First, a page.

Vision Statement 3 (500+ member church) - we want to make disciples of Jesus Christ

These are just a few, and I think it’s also worth noting many churches do not have ANY mission statement or simply declare their statement of beliefs as their mission.

Here’s the problem I see.  Jesus did specific things for specific people, that’s the church He died to build.  Yet churches across denominational lines, regardless of size, plant churches with vision statements that lack specifics.  Are the needs of a community in one city different from another? Of course they are. Yet we continue to provide fast food churches.  Meeting needs in one way since 1906! We have different denominations which is equivalent to choosing Wendy’s over Burger King.  They both have burgers and soda they just serve them differently.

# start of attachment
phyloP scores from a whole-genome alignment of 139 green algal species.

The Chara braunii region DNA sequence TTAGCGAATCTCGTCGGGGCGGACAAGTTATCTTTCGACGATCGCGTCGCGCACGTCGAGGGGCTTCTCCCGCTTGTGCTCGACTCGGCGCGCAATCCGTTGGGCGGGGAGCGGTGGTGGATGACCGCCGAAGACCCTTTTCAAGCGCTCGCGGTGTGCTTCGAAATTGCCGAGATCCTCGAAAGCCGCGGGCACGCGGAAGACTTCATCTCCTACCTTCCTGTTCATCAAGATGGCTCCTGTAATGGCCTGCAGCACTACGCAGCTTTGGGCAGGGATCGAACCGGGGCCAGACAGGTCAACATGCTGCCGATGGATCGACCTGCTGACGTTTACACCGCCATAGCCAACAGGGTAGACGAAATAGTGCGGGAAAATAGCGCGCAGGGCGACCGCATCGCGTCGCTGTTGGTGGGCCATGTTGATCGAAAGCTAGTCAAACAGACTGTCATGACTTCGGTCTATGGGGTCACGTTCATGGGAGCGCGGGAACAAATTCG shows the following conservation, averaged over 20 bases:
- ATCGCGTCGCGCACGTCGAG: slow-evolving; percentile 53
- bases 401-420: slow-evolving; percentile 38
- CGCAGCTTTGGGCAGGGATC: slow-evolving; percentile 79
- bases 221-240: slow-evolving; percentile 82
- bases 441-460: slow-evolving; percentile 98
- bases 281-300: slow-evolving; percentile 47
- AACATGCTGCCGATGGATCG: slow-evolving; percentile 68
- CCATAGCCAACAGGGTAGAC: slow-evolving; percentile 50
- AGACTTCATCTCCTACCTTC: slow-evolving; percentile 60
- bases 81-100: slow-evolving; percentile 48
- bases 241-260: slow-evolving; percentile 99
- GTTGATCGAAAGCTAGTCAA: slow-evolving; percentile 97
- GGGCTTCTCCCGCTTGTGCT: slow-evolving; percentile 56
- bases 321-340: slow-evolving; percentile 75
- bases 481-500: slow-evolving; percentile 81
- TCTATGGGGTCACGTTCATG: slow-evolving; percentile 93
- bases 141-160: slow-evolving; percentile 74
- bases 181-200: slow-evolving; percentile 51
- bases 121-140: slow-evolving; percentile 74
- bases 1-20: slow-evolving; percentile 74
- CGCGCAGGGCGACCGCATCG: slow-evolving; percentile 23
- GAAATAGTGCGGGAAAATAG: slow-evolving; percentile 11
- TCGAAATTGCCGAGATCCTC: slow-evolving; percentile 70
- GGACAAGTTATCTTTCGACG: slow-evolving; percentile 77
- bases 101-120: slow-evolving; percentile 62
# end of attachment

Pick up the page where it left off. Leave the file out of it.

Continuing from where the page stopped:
Even restaurants long ago learned to serve the needs of that community.  Seafood restaurants are prevalent where there is fresh water access.  Steakhouses are more common near the cattle ranch.  When a restaurant chooses to serve food the community doesn’t want or like they stop coming.  Those restaurants have to adapt or close.

Our churches have not learned that lesson. I have seen some of the churches with a storied history are still holding onto the vision statements of the original pastor from 100 years ago.  Has that community not changed? The roads, the buildings and all the people from that generation are gone but we still hold the vague visions of leadership from decades ago instead of meeting the needs of our community where they are?